(Redirected from Juno Moneta)

In Roman mythology, Moneta (Latin Monēta) was a title given to two separate goddesses: the goddess of memory (identified with the Greek goddess Mnemosyne) and an epithet of Juno, called Juno Moneta (Latin Iūno Monēta). The latter's name is source of numerous words in English and the Romance languages, including the words "money" and "mint".

Moneta depicted with treasure chests on the front of an 1861 Confederate States of America $50 banknote.

The cult of the goddess Moneta was established largely under the influence of Greek religion that featured the cult of Mnemosyne ("Μνημοσύνη"), the goddess of memory and the mother of the Muses. The goddess's name is derived from Latin monēre (which means to remind, warn, or instruct). She is mentioned in a fragment of Livius Andronicus' Latin Odyssey: Nam diva Monetas filia docuit ("since the divine daughter of Moneta has taught...", frg. 21 Büchner), which may be the equivalent of either Od. 8,480-1 or 488.

The epithet Moneta given to Juno more likely derives from the Greek word "moneres" ("μονήρης") and means "alone, unique". By Andronicus's age, the folk-etymology deduction from monēre prevailed, and so he could transform this epithet into a separate goddess, the literary (but not religious) counterpart of Greek Mnemosyne.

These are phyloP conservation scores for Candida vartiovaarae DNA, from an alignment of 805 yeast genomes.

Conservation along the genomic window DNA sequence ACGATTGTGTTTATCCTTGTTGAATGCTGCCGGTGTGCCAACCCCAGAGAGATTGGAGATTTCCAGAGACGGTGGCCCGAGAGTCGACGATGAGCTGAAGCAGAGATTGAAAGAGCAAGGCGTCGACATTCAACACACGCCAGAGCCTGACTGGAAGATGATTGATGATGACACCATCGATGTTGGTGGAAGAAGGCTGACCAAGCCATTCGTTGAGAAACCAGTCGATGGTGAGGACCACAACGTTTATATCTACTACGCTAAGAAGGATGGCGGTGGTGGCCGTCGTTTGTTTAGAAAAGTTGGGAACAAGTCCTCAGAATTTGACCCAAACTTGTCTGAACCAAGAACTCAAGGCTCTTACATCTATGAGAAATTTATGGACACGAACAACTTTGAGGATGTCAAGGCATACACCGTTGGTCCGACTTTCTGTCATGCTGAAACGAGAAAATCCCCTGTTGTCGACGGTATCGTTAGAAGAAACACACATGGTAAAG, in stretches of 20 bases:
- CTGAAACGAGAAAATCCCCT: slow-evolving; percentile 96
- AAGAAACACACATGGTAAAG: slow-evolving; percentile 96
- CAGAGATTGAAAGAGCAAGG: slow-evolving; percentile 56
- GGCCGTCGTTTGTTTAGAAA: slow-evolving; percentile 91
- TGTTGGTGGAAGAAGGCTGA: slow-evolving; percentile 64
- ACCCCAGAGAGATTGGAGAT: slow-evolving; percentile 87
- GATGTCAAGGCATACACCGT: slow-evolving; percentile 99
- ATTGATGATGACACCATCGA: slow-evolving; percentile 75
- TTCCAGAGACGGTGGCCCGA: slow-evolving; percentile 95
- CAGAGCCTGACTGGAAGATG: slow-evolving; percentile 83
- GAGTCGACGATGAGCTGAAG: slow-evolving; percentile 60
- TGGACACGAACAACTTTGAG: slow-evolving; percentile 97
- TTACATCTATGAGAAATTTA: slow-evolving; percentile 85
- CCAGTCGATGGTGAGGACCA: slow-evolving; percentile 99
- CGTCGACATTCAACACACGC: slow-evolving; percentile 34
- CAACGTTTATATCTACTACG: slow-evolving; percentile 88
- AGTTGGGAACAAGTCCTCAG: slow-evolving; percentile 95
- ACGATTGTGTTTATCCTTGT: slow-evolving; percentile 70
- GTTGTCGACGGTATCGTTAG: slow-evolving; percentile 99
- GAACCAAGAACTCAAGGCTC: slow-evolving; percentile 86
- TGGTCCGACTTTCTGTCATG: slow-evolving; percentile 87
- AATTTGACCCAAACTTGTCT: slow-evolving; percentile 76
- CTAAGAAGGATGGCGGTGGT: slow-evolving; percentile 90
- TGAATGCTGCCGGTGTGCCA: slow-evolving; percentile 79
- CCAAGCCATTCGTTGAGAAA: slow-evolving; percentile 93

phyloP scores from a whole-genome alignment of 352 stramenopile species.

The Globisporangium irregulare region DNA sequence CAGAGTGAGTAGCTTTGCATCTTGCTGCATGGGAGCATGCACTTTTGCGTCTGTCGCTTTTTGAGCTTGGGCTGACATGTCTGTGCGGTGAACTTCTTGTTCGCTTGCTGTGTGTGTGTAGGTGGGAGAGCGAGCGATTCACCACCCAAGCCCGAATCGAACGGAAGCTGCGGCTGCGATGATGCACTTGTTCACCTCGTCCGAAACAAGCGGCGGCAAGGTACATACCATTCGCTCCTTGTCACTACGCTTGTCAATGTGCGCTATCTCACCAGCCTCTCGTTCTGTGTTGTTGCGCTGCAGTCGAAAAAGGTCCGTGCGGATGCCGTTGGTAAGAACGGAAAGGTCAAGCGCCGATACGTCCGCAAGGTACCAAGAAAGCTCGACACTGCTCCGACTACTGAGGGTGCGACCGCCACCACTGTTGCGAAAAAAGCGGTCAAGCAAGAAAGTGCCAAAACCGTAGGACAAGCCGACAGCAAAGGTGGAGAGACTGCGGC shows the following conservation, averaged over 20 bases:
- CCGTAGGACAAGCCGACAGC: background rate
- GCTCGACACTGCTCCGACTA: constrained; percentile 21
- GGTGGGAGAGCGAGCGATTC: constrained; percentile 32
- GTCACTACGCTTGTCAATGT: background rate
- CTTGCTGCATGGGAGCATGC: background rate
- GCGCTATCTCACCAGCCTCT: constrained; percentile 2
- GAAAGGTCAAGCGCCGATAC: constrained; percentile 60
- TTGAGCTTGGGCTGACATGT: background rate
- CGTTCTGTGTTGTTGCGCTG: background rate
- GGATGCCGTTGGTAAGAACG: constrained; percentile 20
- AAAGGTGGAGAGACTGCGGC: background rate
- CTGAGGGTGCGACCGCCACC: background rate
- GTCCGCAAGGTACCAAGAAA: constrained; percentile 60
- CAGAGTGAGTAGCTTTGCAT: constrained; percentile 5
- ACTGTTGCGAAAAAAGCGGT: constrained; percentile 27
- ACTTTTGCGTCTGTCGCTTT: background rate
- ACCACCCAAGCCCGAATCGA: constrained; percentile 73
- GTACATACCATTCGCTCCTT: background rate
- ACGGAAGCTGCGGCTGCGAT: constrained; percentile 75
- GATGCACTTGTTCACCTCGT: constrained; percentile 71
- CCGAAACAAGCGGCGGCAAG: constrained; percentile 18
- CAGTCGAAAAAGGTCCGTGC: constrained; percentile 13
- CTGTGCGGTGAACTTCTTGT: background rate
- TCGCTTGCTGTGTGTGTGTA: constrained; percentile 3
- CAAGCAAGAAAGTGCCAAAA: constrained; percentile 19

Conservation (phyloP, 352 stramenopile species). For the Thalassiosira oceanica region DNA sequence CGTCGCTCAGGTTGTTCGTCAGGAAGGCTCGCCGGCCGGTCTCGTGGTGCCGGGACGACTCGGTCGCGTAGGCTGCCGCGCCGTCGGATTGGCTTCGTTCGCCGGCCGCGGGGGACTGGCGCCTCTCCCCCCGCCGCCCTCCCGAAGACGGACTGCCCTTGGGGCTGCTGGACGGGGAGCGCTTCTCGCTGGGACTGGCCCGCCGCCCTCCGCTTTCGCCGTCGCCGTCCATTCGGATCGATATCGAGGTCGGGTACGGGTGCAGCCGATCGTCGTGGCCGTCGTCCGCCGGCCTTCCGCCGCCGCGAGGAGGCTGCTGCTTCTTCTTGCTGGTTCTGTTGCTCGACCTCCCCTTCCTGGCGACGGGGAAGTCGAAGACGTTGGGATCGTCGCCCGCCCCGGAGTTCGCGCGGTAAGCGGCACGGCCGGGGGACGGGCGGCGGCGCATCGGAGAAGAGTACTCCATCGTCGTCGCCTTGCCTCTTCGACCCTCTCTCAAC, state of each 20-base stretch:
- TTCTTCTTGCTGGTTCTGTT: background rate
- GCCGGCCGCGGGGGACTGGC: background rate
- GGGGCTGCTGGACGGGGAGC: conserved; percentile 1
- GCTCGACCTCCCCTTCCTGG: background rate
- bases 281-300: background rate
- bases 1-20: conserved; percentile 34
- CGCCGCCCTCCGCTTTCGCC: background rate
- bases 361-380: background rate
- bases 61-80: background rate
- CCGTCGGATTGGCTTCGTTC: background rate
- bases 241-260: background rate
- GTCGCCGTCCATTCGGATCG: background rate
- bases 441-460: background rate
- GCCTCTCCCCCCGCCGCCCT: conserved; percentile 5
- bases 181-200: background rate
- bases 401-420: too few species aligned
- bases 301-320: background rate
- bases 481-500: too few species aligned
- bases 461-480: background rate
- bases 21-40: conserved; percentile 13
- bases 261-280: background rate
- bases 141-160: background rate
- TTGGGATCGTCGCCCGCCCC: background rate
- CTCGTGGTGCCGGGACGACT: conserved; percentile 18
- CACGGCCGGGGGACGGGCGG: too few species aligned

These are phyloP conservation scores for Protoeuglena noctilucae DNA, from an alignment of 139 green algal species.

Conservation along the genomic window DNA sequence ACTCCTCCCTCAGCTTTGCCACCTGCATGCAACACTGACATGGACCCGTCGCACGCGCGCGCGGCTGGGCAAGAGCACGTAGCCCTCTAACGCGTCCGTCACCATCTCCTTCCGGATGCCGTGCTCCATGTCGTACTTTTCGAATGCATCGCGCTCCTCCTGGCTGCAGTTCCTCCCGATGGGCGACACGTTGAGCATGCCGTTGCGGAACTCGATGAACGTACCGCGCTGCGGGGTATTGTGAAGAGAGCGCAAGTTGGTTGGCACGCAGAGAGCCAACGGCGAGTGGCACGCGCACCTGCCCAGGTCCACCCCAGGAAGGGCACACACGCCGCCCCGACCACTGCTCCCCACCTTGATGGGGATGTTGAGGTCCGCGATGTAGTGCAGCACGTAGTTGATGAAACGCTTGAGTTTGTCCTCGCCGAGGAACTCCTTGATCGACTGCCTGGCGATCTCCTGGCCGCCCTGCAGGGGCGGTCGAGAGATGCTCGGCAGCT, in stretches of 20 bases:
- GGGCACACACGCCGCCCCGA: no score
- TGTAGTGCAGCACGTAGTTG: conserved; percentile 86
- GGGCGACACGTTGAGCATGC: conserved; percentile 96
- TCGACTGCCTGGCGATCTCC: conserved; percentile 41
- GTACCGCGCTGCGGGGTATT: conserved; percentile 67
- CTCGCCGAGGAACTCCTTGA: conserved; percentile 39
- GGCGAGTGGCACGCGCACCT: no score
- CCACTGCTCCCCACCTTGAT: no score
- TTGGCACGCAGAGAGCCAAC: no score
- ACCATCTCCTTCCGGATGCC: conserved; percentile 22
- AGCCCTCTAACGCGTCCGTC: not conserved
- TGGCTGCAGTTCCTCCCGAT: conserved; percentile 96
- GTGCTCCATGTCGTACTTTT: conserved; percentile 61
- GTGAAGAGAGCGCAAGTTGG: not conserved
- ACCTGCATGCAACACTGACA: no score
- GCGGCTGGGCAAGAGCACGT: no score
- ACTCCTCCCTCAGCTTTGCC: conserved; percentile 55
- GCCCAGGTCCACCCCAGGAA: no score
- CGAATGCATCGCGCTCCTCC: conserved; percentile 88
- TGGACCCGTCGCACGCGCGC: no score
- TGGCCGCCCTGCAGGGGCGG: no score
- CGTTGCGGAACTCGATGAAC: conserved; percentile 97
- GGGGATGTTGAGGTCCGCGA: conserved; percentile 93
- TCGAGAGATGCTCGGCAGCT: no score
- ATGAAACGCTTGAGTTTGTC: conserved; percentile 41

Juno MonetaEdit

A bust of Juno Moneta on a denarius

Juno Moneta, an epithet of Juno, was the protectress of funds. As such, money in ancient Rome was coined in her temple. The word "moneta" is where we get the words "money", or "monetize", used by writers such as Ovid, Martial, Juvenal, and Cicero. In several modern languages including Russian and Italian, moneta (Spanish moneda) is the word for "coin".

As with the goddess Moneta, Juno Moneta's name is derived either from the Latin monēre, since, as protectress of funds, she "warned" of instability or more likely from the Greek "moneres" meaning "alone, unique".

According to the Suda, a Byzantine encyclopedia (which uses the Greek names of the goddess), she was called Moneta (Μονήτα) because when the Romans, needed money during the wars against Pyrrhus and Taranto, they prayed to Hera and she replied to them that if they hold out against the enemies with justice they would not go short of money. After the wars, the Romans honoured Hera Moneta, that is advisor (invoking the Latin verb moneo ('warn', 'advise')), and determined to stamp the coinage in her temple.[1][2]


"Moneta" retained the meanings of "money" and "die" well into the Middle Ages and appeared often on minted coins. For example, the phrase moneta nova is regular on coins of the low countries and the rhineland in the fourteenth and fifteenth century, with the "nova", Latin for "new", not necessarily signifying a new type or variety of coin.[3]

In cultureEdit

Moneta is a central figure in John Keats' poem "The Fall of Hyperion: A Dream".


  1. ^ Suda On Line, mu,1220
  2. ^ Suda topostext, mu,1220
  3. ^ B.H.I.H Stewart (1962). "Moneta and Mot on Anglo-Saxon Coins". British Numismatic Journal. 31: 27–30. Retrieved 27 December 2017.